Two Worlds Apart: From France to the States

WORDS AND PHOTOS BY: GUSTAVO ORTEGA

Chloe Froment can’t remember a time when she wasn’t on the soccer field. Growing up in France, she watched from the sidelines as her dad and brother played on the pitch. By the time she was 6, she was on the field herself, playing for a French soccer club called FC Bourg Peronnas, where she was the only woman on the team.

That experience helped her earn a spot at age 16 in the development program for the French Youth National Team, where she played on teams that won the Nordic Cup, and where she also finished second in the European Championship.

Now, at 21, the fullback is a long way from her hometown of Lyon, France. She’s just completed her first year playing for the Cal State Long Beach women’s soccer team, where she led one of the best defenses in conference and helped the team win the Big West Tournament during the 2016 Fall semester.

For her efforts, Froment was awarded the 2016 Big West Freshman of the Year Award and was named to the All-West Region Second Team and All-Freshman First Team Top Drawer Soccer Women’s D1 Best XI squad.

“She is a leader on the field,” said Rocio Rodriguez, a midfielder for Long Beach State. “She cares about her teammates and wants the best for this team.”

An Athlete and a Student

Froment said she developed a passion for “the beautiful game” at a young age. Her brother, Claude, who played professionally for Olympique de Marseille in France, has always been a role model.

“My mom and dad would always go see my brother play, so they would take me,”
Froment said. “I remember playing soccer on the sideline because I wanted to do
the same thing as my brother.”

Froment hopes to some day play in the big leagues, as well. But, at 19 years old, she made one of the biggest choices of her life – leaving everything behind in France to come to Long Beach.

Although soccer is a big part of Froment’s life, having an education was much more important to her, she said.

“In France, if I play at the high level, I can't continue with my studies,” Froment said. “I still wanted to have a good education, [and] that’s why I came here.”

When she first arrived in Long Beach, however, Froment did not know a lot of English.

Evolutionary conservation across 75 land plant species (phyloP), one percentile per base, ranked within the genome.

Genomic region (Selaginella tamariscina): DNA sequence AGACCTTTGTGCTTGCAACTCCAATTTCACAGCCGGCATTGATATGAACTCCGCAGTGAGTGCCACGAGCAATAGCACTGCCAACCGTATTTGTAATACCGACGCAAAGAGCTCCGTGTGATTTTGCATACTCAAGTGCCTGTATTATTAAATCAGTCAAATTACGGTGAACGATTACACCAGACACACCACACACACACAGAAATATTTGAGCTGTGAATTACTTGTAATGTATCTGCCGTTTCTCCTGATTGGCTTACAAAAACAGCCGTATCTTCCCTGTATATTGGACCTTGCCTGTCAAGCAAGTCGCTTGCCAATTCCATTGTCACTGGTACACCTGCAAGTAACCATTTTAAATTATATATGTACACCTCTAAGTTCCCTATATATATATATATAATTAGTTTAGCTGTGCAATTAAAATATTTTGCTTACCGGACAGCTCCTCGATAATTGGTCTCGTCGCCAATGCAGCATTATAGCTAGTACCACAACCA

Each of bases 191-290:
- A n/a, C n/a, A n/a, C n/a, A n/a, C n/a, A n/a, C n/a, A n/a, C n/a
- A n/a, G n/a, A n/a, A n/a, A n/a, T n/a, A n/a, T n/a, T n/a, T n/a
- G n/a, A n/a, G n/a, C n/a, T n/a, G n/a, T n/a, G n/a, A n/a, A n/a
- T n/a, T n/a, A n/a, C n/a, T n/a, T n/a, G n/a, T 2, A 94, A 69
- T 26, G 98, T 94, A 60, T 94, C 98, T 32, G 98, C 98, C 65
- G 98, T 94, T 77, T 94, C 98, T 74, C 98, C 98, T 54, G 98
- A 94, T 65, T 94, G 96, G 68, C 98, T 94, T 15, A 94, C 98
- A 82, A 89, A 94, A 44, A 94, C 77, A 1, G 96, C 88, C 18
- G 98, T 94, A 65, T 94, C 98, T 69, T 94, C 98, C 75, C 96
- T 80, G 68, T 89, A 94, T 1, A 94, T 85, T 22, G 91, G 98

“The first two months here were tough,” she said. “I think I did pretty well adapting myself here.”

She credits her teammates, coaches and the people she has met for providing a great support system since she started her life here. Rodriguez said that Froment never seemed to let the language barrier stop her.

Head coach Mauricio Ingrassia agrees, adding that he enjoys coaching and mentoring Froment.

“She has done a great job to stand on her own two feet supporting herself,” Ingrassia said. “It has been fun to watch her grow.”

Her family’s support is likewise important. Despite the nine-hour time difference, she tries to call her parents at least once a day.

“When I talk to my parents, they always ask me if school and soccer are going OK,
and if I always give 100 percent during practice and games,” Froment said. “They really want me to succeed.”

The Route to the Beach

Ingrassia recruited Froment after he saw her play at Clairefontaine in 2014, a national soccer center that specializes in training French soccer players.

Froment saw the opportunity to play for The Beach as a good challenge, because even though French soccer is more technical and tactical, she loved the more physical American style of play, with short passes and good tactics.

“The way we play in France is more calm as we pass the ball,” Froment said. “Here, we run a lot, and it’s always intense.”

Ingrassia described Froment as a very easygoing person who’s funny and gets along with everybody, but she knows when to have fun and when to get serious. He said she’s also a
competitive player who always wants to win.

“She is a special player because of her tactical awareness, has great confidence and knows the game,” Ingrassia said. “She brings things to our program that players have benefited from.”

Rodriguez considers Froment a key part of the team because of her abilities to read the game from the back field.

Rodriguez recognizes Froment’s hard work on and off the field, noting that she has to work twice as hard because English is not her first language.

That hard work is finally being rewarded. During the 2016 season, Froment started 21 out of 21 games and played a total of 1,930 minutes, in which she had five assists and seven shots on goal.

The Long Beach State women’s soccer team finished the season with a ten-win record, winning nine of them at home. Froment recounted one of her favorite quotes, alluding to the team's success.

And she’s far from satisfied. Though Froment was excited about the team winning the Big West title last season, she believes they can reach even higher heights next year.

“I hope we win it again next season,” Froment said. “And also win the NCAA tournament.”